Reading: David T. Canon, “Representing Racial and Ethnic Minorities” in The Legislative Branch, ed. Paul Quirk and Sarah Binder (on Blackboard)


Week of February 26: Review and midterm


            February 28 – Midterm examination


Week of March 4: The Senate

            Readings:  Federalist Papers #62, 63  

                              Sinclair, Party Wars, chap 6


Week of March 18:  Women’s History Month: The Representation of Women in Congress

            Reading: Irwin Gertzog. 2002. “Women’s Changing Pathways to the U.S. House of Representatives: Widows, elites, and Strategic Politicians.” In Women Transforming Congress, ed. Cindy Simon  Rosenthal, University of Oklahoma Press, 95-181 


Week of March 25:  Congressional Leadership

            Reading: review aspects of leadership in Party Wars


Week of April 1:

            April 1: Film “Mr. Smith Goes to Washington

            We may finish the film on April 3 depending on my schedule for the Midwest Political Science Association meeting


Week of April 8: Congress, Foreign Policy and the Presidency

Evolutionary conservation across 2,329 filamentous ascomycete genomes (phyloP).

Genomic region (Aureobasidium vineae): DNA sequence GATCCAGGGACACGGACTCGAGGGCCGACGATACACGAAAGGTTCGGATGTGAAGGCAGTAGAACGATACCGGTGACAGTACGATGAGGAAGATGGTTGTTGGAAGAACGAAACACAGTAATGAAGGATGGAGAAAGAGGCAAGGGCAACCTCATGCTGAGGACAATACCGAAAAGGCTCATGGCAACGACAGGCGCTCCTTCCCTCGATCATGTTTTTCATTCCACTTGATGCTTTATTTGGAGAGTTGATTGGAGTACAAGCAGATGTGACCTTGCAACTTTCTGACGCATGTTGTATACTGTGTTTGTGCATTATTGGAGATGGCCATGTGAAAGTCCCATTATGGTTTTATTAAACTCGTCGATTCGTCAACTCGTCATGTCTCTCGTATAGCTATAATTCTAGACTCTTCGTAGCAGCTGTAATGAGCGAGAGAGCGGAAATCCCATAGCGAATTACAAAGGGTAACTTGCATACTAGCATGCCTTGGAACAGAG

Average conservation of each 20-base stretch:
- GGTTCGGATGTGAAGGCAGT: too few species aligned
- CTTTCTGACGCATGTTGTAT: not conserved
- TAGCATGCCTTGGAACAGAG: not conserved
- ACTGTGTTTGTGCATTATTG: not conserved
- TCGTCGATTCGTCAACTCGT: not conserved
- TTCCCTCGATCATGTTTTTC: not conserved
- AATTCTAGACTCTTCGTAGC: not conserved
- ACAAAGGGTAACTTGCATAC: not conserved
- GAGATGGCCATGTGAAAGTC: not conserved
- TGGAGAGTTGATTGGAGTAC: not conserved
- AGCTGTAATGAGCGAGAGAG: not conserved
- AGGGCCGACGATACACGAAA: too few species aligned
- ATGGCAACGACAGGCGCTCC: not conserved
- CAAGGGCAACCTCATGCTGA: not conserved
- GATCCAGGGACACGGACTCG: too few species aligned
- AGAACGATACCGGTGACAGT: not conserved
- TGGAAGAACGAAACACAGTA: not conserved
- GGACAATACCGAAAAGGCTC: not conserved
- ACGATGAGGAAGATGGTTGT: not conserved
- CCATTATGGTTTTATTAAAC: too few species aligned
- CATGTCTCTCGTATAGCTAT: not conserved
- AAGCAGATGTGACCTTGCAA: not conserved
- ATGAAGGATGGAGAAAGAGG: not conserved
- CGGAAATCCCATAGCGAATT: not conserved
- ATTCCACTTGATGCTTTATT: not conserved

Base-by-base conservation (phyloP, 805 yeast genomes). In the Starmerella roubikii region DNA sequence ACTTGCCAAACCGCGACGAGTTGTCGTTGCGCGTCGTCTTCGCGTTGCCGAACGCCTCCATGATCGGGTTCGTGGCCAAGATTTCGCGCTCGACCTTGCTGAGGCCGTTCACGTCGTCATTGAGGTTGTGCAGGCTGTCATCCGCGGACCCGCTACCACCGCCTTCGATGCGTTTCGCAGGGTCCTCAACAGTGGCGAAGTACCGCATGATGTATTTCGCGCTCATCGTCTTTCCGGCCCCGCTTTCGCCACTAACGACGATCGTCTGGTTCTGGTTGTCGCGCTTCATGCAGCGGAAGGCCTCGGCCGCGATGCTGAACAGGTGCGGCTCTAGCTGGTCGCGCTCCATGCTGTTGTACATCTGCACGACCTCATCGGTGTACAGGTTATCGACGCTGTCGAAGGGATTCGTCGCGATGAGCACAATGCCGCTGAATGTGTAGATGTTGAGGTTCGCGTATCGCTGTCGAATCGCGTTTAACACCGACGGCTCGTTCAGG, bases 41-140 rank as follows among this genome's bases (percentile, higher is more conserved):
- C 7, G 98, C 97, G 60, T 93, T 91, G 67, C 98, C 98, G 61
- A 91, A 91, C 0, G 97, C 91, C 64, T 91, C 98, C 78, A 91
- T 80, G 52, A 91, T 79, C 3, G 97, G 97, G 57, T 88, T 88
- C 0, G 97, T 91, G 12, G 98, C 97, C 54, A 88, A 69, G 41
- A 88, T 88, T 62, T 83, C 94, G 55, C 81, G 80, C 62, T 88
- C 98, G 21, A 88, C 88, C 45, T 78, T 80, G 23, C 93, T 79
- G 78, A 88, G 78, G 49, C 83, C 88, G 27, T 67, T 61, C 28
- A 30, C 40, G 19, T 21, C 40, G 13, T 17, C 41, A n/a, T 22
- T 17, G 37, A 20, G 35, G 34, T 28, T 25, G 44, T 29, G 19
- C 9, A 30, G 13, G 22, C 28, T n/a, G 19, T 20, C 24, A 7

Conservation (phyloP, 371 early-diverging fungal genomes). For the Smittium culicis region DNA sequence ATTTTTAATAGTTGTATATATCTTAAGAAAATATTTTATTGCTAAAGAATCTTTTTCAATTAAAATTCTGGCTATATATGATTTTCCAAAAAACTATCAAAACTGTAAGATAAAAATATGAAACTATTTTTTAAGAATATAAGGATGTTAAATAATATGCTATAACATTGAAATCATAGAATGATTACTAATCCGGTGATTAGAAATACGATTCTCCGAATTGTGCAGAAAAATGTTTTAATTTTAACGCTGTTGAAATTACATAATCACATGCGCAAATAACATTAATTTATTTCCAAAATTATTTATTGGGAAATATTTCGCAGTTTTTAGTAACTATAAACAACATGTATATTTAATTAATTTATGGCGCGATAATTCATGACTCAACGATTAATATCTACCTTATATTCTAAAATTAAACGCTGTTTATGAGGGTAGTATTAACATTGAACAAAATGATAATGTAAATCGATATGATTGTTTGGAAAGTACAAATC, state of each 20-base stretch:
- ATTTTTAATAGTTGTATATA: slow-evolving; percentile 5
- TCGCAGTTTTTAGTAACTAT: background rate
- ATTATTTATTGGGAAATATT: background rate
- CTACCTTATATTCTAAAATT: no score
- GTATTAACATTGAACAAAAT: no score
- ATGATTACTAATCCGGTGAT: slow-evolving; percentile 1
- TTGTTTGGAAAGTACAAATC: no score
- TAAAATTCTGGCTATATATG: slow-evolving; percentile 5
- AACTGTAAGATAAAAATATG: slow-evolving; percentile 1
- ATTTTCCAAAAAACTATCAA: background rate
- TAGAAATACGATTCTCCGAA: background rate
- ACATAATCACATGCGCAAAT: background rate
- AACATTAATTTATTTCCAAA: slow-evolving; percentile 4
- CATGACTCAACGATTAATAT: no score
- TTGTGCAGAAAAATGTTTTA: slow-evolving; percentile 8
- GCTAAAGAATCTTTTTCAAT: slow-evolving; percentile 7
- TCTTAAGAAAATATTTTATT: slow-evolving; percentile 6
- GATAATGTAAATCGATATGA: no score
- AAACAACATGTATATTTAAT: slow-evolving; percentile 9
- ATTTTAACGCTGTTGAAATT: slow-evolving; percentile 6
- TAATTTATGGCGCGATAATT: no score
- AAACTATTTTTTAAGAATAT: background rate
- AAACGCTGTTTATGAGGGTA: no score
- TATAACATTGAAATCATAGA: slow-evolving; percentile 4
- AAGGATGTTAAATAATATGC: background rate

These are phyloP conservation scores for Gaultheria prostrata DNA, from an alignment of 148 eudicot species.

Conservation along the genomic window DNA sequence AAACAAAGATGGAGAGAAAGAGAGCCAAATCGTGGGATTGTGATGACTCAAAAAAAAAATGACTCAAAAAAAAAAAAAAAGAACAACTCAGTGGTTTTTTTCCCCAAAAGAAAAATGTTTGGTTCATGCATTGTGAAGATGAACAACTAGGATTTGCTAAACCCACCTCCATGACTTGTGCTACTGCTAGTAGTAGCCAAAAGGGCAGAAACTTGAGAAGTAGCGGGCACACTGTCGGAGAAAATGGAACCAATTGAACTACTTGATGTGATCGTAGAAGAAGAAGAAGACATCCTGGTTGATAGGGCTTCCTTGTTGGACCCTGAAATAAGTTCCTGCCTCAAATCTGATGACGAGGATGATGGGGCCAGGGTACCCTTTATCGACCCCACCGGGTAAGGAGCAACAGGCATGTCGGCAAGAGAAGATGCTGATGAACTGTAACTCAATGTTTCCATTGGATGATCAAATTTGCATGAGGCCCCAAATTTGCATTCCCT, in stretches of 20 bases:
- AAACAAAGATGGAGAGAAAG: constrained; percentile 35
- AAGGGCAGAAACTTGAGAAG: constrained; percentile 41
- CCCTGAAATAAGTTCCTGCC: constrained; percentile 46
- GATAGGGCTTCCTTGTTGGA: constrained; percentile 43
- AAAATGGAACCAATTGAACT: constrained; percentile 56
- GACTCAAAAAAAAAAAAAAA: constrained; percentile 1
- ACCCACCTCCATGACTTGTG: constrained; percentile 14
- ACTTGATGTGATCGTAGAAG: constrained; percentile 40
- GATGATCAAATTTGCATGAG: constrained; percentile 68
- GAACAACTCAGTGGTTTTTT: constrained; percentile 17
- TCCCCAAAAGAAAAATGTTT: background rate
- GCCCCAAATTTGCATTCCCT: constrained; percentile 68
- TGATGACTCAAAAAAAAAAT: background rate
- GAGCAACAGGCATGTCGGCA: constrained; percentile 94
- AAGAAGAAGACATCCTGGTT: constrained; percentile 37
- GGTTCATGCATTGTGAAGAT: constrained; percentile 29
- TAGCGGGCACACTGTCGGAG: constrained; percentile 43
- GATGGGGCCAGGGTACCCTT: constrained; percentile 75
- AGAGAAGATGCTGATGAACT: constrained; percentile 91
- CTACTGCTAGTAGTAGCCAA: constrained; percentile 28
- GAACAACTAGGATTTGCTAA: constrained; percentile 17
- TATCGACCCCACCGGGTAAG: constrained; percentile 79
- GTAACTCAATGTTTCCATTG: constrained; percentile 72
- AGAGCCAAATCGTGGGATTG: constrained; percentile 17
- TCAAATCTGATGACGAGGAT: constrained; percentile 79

April 8 Quiz 3 on Deering reading   

Reading:  Christopher J. Deering, “Foreign Affairs and War,” in The Legislative Branch, ed. Paul Quirk and Sarah Binder (on Blackboard)

Reading: Sinclair, Party Wars, chaps 7-8


Week of April 15: Summarizing the Legislative Process in the Republican Years and in the 110th Congress

            Reading: Party Wars, chaps 9 & 10

            April 15 Assignment 2: Find two articles that describe and reflect on Nancy Pelosi’s Speakership. Write a short summary of these pieces. Think particularly about the adjectives used to describe her leadership and the actions she has taken in an attempt to lead. Try not to use highly partisan articles either “pro” or “con” regarding her speakership. Attach the articles to your paper.


Week of April 22: Congress in comparative perspective